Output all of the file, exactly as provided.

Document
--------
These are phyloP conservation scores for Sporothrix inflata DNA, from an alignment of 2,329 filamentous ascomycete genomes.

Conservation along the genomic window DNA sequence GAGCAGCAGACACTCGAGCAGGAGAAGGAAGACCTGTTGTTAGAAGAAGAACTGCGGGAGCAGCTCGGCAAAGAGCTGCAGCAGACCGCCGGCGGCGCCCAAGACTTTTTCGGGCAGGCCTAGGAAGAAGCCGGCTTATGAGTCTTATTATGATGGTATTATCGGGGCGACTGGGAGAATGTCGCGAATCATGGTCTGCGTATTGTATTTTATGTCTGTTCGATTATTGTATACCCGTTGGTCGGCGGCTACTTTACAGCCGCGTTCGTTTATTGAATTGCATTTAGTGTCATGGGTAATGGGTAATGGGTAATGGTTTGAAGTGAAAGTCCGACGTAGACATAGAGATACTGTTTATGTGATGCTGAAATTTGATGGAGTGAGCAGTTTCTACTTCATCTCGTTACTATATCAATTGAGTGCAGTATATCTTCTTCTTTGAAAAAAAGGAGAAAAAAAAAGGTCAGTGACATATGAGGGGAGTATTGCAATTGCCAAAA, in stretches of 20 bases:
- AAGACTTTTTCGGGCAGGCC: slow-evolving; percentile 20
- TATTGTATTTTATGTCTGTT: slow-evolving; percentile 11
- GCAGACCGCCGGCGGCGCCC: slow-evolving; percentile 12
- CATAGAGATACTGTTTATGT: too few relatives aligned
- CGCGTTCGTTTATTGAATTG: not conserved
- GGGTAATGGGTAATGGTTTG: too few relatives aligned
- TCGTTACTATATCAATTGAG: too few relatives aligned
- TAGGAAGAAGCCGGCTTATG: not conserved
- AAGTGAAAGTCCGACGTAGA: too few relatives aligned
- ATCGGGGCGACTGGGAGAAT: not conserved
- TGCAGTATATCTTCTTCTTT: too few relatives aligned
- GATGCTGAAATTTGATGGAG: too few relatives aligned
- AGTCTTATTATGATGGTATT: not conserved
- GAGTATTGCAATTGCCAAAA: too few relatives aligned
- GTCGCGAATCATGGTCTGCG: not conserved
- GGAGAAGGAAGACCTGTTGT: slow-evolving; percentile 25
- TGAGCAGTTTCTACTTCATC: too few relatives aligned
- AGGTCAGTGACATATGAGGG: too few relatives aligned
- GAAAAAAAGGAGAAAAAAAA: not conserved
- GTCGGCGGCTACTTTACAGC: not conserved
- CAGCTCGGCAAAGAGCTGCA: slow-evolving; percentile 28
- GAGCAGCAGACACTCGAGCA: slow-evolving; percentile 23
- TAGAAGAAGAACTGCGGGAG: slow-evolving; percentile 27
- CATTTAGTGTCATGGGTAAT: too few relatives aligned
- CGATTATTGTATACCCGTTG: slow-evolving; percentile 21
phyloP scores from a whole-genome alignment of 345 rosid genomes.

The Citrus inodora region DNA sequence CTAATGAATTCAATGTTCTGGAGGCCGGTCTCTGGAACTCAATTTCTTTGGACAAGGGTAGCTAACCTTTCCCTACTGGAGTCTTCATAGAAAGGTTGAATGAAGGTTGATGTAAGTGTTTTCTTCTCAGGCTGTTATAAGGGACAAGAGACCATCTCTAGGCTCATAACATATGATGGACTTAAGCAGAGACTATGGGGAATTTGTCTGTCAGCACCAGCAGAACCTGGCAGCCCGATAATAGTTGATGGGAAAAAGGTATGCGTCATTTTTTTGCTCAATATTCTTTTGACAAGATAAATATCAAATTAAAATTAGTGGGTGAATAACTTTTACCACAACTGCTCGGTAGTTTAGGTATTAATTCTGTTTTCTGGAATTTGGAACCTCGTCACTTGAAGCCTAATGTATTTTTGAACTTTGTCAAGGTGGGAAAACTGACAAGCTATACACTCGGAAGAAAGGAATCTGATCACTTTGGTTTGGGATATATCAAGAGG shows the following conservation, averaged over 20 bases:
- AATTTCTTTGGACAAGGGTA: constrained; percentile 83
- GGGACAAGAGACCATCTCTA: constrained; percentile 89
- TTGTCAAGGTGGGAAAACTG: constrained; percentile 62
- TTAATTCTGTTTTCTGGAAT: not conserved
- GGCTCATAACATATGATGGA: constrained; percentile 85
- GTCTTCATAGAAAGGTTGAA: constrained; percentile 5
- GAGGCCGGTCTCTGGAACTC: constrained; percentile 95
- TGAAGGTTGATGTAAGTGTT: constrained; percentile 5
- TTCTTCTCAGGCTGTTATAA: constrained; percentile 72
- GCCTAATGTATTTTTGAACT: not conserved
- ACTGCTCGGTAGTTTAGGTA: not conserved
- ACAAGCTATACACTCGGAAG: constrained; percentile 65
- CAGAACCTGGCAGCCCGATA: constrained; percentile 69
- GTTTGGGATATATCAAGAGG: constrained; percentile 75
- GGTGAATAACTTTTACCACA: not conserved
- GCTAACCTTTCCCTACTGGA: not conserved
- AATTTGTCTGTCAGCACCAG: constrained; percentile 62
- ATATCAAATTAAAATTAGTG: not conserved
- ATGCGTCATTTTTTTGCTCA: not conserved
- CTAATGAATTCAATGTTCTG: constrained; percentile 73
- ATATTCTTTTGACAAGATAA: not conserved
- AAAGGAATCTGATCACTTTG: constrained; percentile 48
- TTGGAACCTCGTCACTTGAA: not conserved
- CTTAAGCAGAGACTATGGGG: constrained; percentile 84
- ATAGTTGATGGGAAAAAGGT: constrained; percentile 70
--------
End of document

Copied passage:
These are phyloP conservation scores for Sporothrix inflata DNA, from an alignment of 2,329 filamentous ascomycete genomes.

Conservation along the genomic window DNA sequence GAGCAGCAGACACTCGAGCAGGAGAAGGAAGACCTGTTGTTAGAAGAAGAACTGCGGGAGCAGCTCGGCAAAGAGCTGCAGCAGACCGCCGGCGGCGCCCAAGACTTTTTCGGGCAGGCCTAGGAAGAAGCCGGCTTATGAGTCTTATTATGATGGTATTATCGGGGCGACTGGGAGAATGTCGCGAATCATGGTCTGCGTATTGTATTTTATGTCTGTTCGATTATTGTATACCCGTTGGTCGGCGGCTACTTTACAGCCGCGTTCGTTTATTGAATTGCATTTAGTGTCATGGGTAATGGGTAATGGGTAATGGTTTGAAGTGAAAGTCCGACGTAGACATAGAGATACTGTTTATGTGATGCTGAAATTTGATGGAGTGAGCAGTTTCTACTTCATCTCGTTACTATATCAATTGAGTGCAGTATATCTTCTTCTTTGAAAAAAAGGAGAAAAAAAAAGGTCAGTGACATATGAGGGGAGTATTGCAATTGCCAAAA, in stretches of 20 bases:
- AAGACTTTTTCGGGCAGGCC: slow-evolving; percentile 20
- TATTGTATTTTATGTCTGTT: slow-evolving; percentile 11
- GCAGACCGCCGGCGGCGCCC: slow-evolving; percentile 12
- CATAGAGATACTGTTTATGT: too few relatives aligned
- CGCGTTCGTTTATTGAATTG: not conserved
- GGGTAATGGGTAATGGTTTG: too few relatives aligned
- TCGTTACTATATCAATTGAG: too few relatives aligned
- TAGGAAGAAGCCGGCTTATG: not conserved
- AAGTGAAAGTCCGACGTAGA: too few relatives aligned
- ATCGGGGCGACTGGGAGAAT: not conserved
- TGCAGTATATCTTCTTCTTT: too few relatives aligned
- GATGCTGAAATTTGATGGAG: too few relatives aligned
- AGTCTTATTATGATGGTATT: not conserved
- GAGTATTGCAATTGCCAAAA: too few relatives aligned
- GTCGCGAATCATGGTCTGCG: not conserved
- GGAGAAGGAAGACCTGTTGT: slow-evolving; percentile 25
- TGAGCAGTTTCTACTTCATC: too few relatives aligned
- AGGTCAGTGACATATGAGGG: too few relatives aligned
- GAAAAAAAGGAGAAAAAAAA: not conserved
- GTCGGCGGCTACTTTACAGC: not conserved
- CAGCTCGGCAAAGAGCTGCA: slow-evolving; percentile 28
- GAGCAGCAGACACTCGAGCA: slow-evolving; percentile 23
- TAGAAGAAGAACTGCGGGAG: slow-evolving; percentile 27
- CATTTAGTGTCATGGGTAAT: too few relatives aligned
- CGATTATTGTATACCCGTTG: slow-evolving; percentile 21
phyloP scores from a whole-genome alignment of 345 rosid genomes.

The Citrus inodora region DNA sequence CTAATGAATTCAATGTTCTGGAGGCCGGTCTCTGGAACTCAATTTCTTTGGACAAGGGTAGCTAACCTTTCCCTACTGGAGTCTTCATAGAAAGGTTGAATGAAGGTTGATGTAAGTGTTTTCTTCTCAGGCTGTTATAAGGGACAAGAGACCATCTCTAGGCTCATAACATATGATGGACTTAAGCAGAGACTATGGGGAATTTGTCTGTCAGCACCAGCAGAACCTGGCAGCCCGATAATAGTTGATGGGAAAAAGGTATGCGTCATTTTTTTGCTCAATATTCTTTTGACAAGATAAATATCAAATTAAAATTAGTGGGTGAATAACTTTTACCACAACTGCTCGGTAGTTTAGGTATTAATTCTGTTTTCTGGAATTTGGAACCTCGTCACTTGAAGCCTAATGTATTTTTGAACTTTGTCAAGGTGGGAAAACTGACAAGCTATACACTCGGAAGAAAGGAATCTGATCACTTTGGTTTGGGATATATCAAGAGG shows the following conservation, averaged over 20 bases:
- AATTTCTTTGGACAAGGGTA: constrained; percentile 83
- GGGACAAGAGACCATCTCTA: constrained; percentile 89
- TTGTCAAGGTGGGAAAACTG: constrained; percentile 62
- TTAATTCTGTTTTCTGGAAT: not conserved
- GGCTCATAACATATGATGGA: constrained; percentile 85
- GTCTTCATAGAAAGGTTGAA: constrained; percentile 5
- GAGGCCGGTCTCTGGAACTC: constrained; percentile 95
- TGAAGGTTGATGTAAGTGTT: constrained; percentile 5
- TTCTTCTCAGGCTGTTATAA: constrained; percentile 72
- GCCTAATGTATTTTTGAACT: not conserved
- ACTGCTCGGTAGTTTAGGTA: not conserved
- ACAAGCTATACACTCGGAAG: constrained; percentile 65
- CAGAACCTGGCAGCCCGATA: constrained; percentile 69
- GTTTGGGATATATCAAGAGG: constrained; percentile 75
- GGTGAATAACTTTTACCACA: not conserved
- GCTAACCTTTCCCTACTGGA: not conserved
- AATTTGTCTGTCAGCACCAG: constrained; percentile 62
- ATATCAAATTAAAATTAGTG: not conserved
- ATGCGTCATTTTTTTGCTCA: not conserved
- CTAATGAATTCAATGTTCTG: constrained; percentile 73
- ATATTCTTTTGACAAGATAA: not conserved
- AAAGGAATCTGATCACTTTG: constrained; percentile 48
- TTGGAACCTCGTCACTTGAA: not conserved
- CTTAAGCAGAGACTATGGGG: constrained; percentile 84
- ATAGTTGATGGGAAAAAGGT: constrained; percentile 70